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Math Should Be a Way, Not a Wall

For far too many students, math is a wall—not a way—to their postsecondary and career success. In fact, the Mathematical Association of America calls math “the most significant barrier” to finishing a degree—and ultimately to a path of greater opportunity for all students. One of the most urgent education issues of our time is ensuring access to an excellent, more advanced mathematics education for all students. As the workforce continues to evolve and rely on advancing technology, our mathematics education must meet the demands for mathematical knowledge and skills.

The Launch Years Initiative supports the scaling of mathematics pathways from high school through postsecondary education and into the workplace, aligned to students’ goals and aspirations. Twenty-two states have joined this work, along with national organizations and leaders in mathematics education. 

The states that are a part of the Launch Years Initiative are Arizona, Arkansas, California, Colorado, Georgia, Indiana, Kansas, Louisiana, Maine, Maryland, Massachusetts, Michigan, Nevada, New Mexico, New York, North Carolina, Oklahoma, Oregon, Rhode Island, Utah, Washington, and Wisconsin. 

Through these 22 states, the Launch Years Initiative has the potential to directly impact hundreds of thousands of students across the country. Our nation’s students, including those who are traditionally underserved, often experience mathematics as a barrier to finishing a postsecondary degree or even to being accepted into a postsecondary institution. The Launch Years Initiative and these states will be working to change these realities for students.

Implementing Change in the Transition Years   

States are focusing on different areas, including designing and implementing postsecondary and high school mathematics pathways, modern math courses and content, and advising practices.

For some states, this is a continuation of work with the Launch Years team. From 2019–2022, Georgia and Washington worked with the Launch Years Initiative during its initial run. During that time, Georgia adopted new K–12 mathematics standards and policies, with 98% of their 12th grade students taking math courses recommended by higher education institutions in the state. Washington developed a structure to modernize their Algebra 2 course framework.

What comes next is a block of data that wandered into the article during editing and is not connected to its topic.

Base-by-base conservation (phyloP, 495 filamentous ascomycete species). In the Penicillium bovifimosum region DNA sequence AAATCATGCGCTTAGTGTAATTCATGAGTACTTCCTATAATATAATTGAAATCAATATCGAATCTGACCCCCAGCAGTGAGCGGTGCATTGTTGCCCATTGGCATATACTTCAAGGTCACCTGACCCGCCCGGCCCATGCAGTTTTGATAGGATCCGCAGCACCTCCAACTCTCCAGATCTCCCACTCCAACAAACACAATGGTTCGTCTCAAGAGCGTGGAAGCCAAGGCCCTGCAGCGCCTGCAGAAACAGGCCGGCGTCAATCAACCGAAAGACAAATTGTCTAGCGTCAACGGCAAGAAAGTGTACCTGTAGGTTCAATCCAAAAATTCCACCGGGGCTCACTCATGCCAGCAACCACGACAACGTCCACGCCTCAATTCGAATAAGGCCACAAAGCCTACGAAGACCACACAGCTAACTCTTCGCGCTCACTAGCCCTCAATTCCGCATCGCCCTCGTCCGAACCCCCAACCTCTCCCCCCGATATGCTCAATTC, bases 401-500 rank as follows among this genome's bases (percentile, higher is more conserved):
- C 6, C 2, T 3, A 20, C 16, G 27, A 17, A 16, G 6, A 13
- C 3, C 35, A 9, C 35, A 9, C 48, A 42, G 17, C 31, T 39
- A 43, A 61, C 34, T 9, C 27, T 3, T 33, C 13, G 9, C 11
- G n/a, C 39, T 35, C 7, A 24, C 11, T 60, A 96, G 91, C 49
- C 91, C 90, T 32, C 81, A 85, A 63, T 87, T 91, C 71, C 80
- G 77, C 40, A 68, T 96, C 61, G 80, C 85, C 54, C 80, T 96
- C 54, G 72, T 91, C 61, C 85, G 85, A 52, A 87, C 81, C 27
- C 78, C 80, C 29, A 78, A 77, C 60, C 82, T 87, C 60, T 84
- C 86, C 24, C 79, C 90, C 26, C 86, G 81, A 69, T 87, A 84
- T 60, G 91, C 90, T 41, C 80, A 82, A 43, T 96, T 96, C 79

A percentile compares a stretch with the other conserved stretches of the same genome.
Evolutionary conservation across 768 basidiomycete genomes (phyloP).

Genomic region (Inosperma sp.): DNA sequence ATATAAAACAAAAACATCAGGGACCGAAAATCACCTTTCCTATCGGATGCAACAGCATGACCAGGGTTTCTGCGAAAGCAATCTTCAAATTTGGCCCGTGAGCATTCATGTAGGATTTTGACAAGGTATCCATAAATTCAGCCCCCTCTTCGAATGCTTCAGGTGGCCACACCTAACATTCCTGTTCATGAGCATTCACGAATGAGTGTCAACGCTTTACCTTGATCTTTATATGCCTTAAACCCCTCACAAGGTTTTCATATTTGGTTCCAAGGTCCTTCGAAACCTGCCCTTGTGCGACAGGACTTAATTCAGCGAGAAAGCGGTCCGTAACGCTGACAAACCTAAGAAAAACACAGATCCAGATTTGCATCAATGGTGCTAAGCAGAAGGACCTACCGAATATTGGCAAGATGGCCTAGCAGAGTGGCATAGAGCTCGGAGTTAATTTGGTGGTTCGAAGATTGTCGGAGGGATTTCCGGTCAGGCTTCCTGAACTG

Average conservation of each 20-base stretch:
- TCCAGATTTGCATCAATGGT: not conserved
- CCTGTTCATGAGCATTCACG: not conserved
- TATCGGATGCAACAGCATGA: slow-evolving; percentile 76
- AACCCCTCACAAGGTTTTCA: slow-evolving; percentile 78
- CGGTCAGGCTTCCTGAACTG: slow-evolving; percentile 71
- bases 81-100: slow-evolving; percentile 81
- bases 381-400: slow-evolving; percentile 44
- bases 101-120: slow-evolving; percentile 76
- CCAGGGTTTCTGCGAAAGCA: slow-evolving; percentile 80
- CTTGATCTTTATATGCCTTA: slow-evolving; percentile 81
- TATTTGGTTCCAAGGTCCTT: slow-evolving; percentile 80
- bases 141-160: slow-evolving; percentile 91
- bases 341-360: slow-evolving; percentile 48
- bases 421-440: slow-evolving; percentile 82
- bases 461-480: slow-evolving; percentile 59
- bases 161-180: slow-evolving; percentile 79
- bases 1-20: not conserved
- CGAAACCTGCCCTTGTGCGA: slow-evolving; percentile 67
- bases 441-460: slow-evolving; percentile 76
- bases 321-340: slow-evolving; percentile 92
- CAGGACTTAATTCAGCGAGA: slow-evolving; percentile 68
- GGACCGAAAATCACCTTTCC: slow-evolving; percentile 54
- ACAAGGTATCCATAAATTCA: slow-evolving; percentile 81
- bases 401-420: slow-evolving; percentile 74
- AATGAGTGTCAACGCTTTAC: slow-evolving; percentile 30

Along with the Launch Years Initiative states, leaders from major national mathematics organizations are collaborating to strengthen and advocate for work that improves the experiences and outcomes for students transitioning from high school into postsecondary education.

The Launch Years Math Organizations Leadership Network (LY-MathLN) includes members from the Alliance of Indigenous Math Circles (AIMC), American Mathematical Association of Two-Year Colleges (AMATYC), American Statistical Association (ASA), Association of Mathematics Teacher Educators (AMTE), Association of State Supervisors of Mathematics (ASSM), Benjamin Banneker Association (BBA), Conference Board of Mathematical Sciences (CBMS), Just Equations, Mathematical Association of America (MAA), National Council of Teachers of Mathematics (NCTM), NCSM: Leadership in Mathematics Education, and TODOS: Mathematics for ALL. 

The collective power of these 22 states and leading mathematics organizations will allow the Launch Years Initiative to drive meaningful change that becomes normative practice. Students will reap the benefits, with math options that enable their success instead of inhibiting it.

The Launch Years Initiative is led by the Charles A. Dana Center at The University of Texas at Austin, in partnership with Education Strategy GroupParent Institute for Quality Engagement, and Texas Advanced Computing Center

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